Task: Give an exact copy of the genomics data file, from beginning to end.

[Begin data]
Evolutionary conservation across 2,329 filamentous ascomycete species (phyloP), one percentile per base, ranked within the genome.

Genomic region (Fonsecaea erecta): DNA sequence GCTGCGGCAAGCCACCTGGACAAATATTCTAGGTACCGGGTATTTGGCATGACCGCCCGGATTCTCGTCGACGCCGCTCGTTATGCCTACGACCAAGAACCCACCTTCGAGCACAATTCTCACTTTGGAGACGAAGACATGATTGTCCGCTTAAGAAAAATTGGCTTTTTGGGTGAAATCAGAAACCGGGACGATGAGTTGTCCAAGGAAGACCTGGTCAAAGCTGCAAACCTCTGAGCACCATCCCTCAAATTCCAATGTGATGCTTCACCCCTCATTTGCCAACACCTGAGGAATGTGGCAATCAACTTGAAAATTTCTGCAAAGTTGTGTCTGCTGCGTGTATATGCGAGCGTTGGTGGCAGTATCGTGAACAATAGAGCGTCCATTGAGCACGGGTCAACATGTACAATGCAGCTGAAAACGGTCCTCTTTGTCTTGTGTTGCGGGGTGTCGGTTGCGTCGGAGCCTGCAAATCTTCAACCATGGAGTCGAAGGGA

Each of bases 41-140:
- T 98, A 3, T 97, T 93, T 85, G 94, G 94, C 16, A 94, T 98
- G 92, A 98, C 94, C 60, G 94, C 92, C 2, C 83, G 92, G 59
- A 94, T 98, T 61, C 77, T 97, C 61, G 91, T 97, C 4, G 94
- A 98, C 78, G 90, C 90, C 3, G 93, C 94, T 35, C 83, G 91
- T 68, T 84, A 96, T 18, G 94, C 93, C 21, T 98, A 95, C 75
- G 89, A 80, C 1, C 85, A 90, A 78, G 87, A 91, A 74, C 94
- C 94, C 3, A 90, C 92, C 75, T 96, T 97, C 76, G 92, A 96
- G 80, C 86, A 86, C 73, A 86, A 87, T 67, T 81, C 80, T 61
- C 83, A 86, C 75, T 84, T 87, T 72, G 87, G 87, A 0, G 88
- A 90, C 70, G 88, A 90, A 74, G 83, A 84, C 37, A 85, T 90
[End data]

Evolutionary conservation across 2,329 filamentous ascomycete species (phyloP), one percentile per base, ranked within the genome.

Genomic region (Fonsecaea erecta): DNA sequence GCTGCGGCAAGCCACCTGGACAAATATTCTAGGTACCGGGTATTTGGCATGACCGCCCGGATTCTCGTCGACGCCGCTCGTTATGCCTACGACCAAGAACCCACCTTCGAGCACAATTCTCACTTTGGAGACGAAGACATGATTGTCCGCTTAAGAAAAATTGGCTTTTTGGGTGAAATCAGAAACCGGGACGATGAGTTGTCCAAGGAAGACCTGGTCAAAGCTGCAAACCTCTGAGCACCATCCCTCAAATTCCAATGTGATGCTTCACCCCTCATTTGCCAACACCTGAGGAATGTGGCAATCAACTTGAAAATTTCTGCAAAGTTGTGTCTGCTGCGTGTATATGCGAGCGTTGGTGGCAGTATCGTGAACAATAGAGCGTCCATTGAGCACGGGTCAACATGTACAATGCAGCTGAAAACGGTCCTCTTTGTCTTGTGTTGCGGGGTGTCGGTTGCGTCGGAGCCTGCAAATCTTCAACCATGGAGTCGAAGGGA

Each of bases 41-140:
- T 98, A 3, T 97, T 93, T 85, G 94, G 94, C 16, A 94, T 98
- G 92, A 98, C 94, C 60, G 94, C 92, C 2, C 83, G 92, G 59
- A 94, T 98, T 61, C 77, T 97, C 61, G 91, T 97, C 4, G 94
- A 98, C 78, G 90, C 90, C 3, G 93, C 94, T 35, C 83, G 91
- T 68, T 84, A 96, T 18, G 94, C 93, C 21, T 98, A 95, C 75
- G 89, A 80, C 1, C 85, A 90, A 78, G 87, A 91, A 74, C 94
- C 94, C 3, A 90, C 92, C 75, T 96, T 97, C 76, G 92, A 96
- G 80, C 86, A 86, C 73, A 86, A 87, T 67, T 81, C 80, T 61
- C 83, A 86, C 75, T 84, T 87, T 72, G 87, G 87, A 0, G 88
- A 90, C 70, G 88, A 90, A 74, G 83, A 84, C 37, A 85, T 90